Master of Wine Christy Canterbury recently visited the Prosecco region of Valdobbiadene and Conegliano and had this to stay about the area, “These are the most beautiful vineyards I’ve ever seen. And, I’ve seen a lot of vineyards.”
In this feature Christy details out the vast differences between Prosecco DOCG and Prosecco DOC and IGT areas:
“Just as some jewels are more precious than others, so they are here. In wine grape growing, hills trump plains for top quality, and neither Conegliano nor Valdobbiadene are short on slopes. This is mostly unlike the Prosecco DOC and IGT areas, composed of flat lands surrounding the DOCG region. The DOCG zone makes the most prized wines because of its vineyards’ privileged hillside positions that require an exorbitant number of wo/man labor hours and produce small yields (compared to DOC and IGT Prosecco) as well as the detail-oriented prophets who prove with every glass that their wines’ quality is better.
Whereas DOC and IGT Prosecco from the plains requires approximately 150 hours of labor per hectare per year, DOCG Prosecco made on the slopes can require 500 to 800 hours.
Moreover, DOCG producers work much harder for far less yield, about 25% less per hectare.”
Nino Franco is featured for producing some of these Prosecco gems from the DOCG and for being one of the first wineries in the zone that has helped mold the Prosecco category into what it is today – “ruler of the kingdom of sparklers in sales growth and broad consumer appreciation.”
Christy recommends Nino Franco 2010 Valdobbiadene Brut Grave di Stecca:
This wine has a pronounced yellow color that is lovely if a little unusual for Prosecco (even if this technically isn’t labeled a Prosecco). It smells of clove-studded pear, ginger and spice cake. It’s impressively medium rather than light (like most Prosecco) in body with seamlessly integrated acidity and a prominently long finish. Highly distinctive, this is a compelling wine that shows its minerally Valdobbiadene terroir with pride.
To read the full article on Grape Collective click here.
Primo Franco (Photo by Robert Camuto)
In this feature dedicated to Primo Franco and his role in Italy’s wine quality revolution back in the 1980s, Robert Camuto, contributing editor to Wine Spectator, walks us through Primo’s inspiration for transforming the Nino Franco Winery into what it is today:
Franco’s grandfather founded the winery as a négociant house, bottling red and white wines after the close of World War I. His father, Nino, expanded that business within Italy.
“We were selling calories,” recalls Franco. “Wine was something that was drunk every day and every night.”
Franco expanded the business with its first exports to other European countries and the United States. Then in 1982, his father died and took over. He immediately modernized the family winery, replacing old fermentation barrels with temperature-controlled steel tanks and eliminating red and white still wines from the family portfolio.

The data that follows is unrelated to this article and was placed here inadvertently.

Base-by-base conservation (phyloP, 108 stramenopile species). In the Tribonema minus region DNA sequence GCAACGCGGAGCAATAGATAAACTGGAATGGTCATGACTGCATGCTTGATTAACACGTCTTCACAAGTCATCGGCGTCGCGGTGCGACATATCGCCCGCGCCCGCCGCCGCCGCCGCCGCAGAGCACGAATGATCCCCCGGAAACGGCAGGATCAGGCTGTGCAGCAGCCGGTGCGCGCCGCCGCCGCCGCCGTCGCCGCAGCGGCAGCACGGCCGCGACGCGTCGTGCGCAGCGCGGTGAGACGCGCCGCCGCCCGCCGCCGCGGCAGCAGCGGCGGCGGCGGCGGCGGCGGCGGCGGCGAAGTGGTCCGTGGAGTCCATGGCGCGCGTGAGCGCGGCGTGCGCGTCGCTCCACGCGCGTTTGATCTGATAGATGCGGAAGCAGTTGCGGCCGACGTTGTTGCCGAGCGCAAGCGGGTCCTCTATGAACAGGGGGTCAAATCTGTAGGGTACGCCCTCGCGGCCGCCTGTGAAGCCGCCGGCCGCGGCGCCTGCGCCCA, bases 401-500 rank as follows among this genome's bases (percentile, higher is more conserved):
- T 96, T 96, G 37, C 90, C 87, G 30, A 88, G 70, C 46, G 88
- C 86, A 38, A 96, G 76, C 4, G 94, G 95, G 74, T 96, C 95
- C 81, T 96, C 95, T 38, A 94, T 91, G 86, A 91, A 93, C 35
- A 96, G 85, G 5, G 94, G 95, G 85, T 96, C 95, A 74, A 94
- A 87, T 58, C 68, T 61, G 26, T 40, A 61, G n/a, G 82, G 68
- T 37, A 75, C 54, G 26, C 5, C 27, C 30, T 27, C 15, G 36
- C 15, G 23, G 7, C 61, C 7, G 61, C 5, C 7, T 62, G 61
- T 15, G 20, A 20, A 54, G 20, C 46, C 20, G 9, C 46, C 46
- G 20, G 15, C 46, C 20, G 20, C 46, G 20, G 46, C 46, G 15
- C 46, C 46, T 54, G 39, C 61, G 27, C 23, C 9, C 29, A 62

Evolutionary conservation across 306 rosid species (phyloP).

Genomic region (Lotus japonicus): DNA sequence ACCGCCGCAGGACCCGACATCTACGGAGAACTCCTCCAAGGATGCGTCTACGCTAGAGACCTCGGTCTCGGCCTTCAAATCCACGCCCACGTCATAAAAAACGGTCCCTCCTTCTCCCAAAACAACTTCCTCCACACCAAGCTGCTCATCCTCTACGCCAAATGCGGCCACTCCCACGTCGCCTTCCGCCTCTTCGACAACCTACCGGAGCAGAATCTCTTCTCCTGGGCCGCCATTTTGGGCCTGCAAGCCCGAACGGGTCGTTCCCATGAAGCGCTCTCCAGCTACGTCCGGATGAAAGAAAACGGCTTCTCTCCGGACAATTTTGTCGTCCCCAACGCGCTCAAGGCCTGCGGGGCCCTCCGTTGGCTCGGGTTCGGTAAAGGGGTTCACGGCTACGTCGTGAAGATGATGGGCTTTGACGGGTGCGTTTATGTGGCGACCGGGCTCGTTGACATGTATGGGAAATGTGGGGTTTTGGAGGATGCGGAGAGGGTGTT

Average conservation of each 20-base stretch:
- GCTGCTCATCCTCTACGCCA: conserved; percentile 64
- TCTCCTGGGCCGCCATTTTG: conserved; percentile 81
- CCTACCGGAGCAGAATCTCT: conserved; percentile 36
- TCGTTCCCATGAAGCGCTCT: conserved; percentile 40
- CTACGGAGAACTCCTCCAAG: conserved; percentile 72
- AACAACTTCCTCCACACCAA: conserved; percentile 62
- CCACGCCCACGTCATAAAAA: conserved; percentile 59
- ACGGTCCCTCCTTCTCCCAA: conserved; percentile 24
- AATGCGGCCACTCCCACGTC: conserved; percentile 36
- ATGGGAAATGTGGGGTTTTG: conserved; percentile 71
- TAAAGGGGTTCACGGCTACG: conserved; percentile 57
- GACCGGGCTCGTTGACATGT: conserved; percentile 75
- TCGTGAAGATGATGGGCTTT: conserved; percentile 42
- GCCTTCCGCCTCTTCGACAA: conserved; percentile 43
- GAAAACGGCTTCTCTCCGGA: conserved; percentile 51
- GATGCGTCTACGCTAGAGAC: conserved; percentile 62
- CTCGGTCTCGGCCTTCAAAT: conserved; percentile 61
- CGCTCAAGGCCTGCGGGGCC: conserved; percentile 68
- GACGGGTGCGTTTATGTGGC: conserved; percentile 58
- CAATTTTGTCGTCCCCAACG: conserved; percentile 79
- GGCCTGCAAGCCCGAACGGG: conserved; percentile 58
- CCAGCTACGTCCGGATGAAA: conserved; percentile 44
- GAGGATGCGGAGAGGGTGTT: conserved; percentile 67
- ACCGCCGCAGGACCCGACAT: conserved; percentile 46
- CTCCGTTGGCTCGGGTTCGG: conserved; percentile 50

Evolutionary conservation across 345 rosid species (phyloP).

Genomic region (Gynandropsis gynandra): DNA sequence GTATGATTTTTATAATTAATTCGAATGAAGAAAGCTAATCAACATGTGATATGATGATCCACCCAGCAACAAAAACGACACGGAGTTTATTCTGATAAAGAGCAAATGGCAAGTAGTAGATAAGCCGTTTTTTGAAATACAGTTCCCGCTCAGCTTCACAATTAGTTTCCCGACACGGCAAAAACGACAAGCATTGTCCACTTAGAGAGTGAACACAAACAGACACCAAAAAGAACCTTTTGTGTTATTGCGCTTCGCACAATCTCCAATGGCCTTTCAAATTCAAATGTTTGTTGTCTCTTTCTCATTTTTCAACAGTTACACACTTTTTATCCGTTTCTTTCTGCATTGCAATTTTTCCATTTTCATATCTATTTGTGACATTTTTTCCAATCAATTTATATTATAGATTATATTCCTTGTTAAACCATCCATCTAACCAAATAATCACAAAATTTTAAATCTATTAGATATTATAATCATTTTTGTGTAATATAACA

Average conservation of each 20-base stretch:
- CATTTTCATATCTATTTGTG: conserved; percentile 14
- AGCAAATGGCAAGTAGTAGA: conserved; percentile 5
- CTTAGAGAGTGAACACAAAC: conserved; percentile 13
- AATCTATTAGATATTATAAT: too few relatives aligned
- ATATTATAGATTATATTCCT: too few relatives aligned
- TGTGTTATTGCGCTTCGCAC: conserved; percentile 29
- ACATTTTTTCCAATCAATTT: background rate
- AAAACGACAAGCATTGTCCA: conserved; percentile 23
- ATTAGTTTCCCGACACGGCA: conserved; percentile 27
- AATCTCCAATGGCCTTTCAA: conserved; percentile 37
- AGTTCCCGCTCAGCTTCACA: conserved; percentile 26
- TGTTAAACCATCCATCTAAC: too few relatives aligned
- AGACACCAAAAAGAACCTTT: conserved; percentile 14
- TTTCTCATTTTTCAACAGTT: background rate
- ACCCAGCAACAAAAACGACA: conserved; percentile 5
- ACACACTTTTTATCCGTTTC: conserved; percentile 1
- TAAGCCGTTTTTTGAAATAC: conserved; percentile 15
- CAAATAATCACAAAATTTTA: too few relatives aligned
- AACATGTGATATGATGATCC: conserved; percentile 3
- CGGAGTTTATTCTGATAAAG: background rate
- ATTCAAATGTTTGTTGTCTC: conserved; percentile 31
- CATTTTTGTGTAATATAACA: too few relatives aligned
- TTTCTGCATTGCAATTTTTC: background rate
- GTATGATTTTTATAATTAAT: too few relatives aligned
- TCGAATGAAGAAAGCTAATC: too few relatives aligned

“I decided to do one thing—Prosecco,” he says, “to put all the gas inside one car in order to go faster and further.”
It was the time of Italian wine’s quality revolution, which Franco fondly recalls. “We were a bunch of producers of the same age,” he says. “We were coming from the business of calories and into the business of pleasure, hedonism, emotion.”
To read the full article click here or download the PDF.
In January 2015 Primo Franco hosted a vertical tasting of Primo Franco Prosecco spanning 24 years from 1989 all the way through 2013 to commemorate the 30th anniversary of this special wine. Cynthia Sin-Yi Cheng of findyourcraving.com was one of the many distinguished guests and filmed a short interview with Primo after the tasting.
Primo talks about his inspiration to make this single vineyard Prosecco and why he believes it’s a wine that can age for decades. Watch the video below.
Labor Day might have come and gone, but those hot temperatures are sticking around for a while longer, which means more outdoor barbeques. Over the holiday weekend, Nino Franco was featured on Bloomberg.com as the top-listed wine to pair with barbeque:
Nino Franco Rustico Prosecco
Bubbles contrast barbecue’s spicy, smoky, and sweet flavors and counterbalance salt and richness. At 11.5 percent alcohol, this fresh, lively quaffer is a wine you can also drink a lot of.—ELIN MCCOY
To read the full article click here.
“Looking for the perfect wine for dinner or to take to a party? Our team of experts has come up with bumper crop of suggestions—enough to try something new every week. Next time you go to the wine store, look for these bottle bargains.”
Mary Ewing-Mulligan @memmw, president of the International Wine Center and co-author of Wine for Dummies, recommends Nino Franco Rustico!
To read the full article click here.
Master Sommelier Laura Maniec of NYC’s Corkbuzz lists her top choice producers of prosecco in InStyle:
Nino Franco Grave di Stecca Brut Sparkling
“Dry, followed by a decidedly fruitier taste and aroma with nuances of fresh fruit.”
Click here to read the full article.
Nino Franco is featured in the July issue of Saveur Magazine as one of the best bubbles to add to your summer cocktail.
Prosecco: It’s clean, light, fruit-forward flavors make prosecco the ideal candidate for mixing.
To read more click here. This article will also appear in the July 2015 issue of Saveur.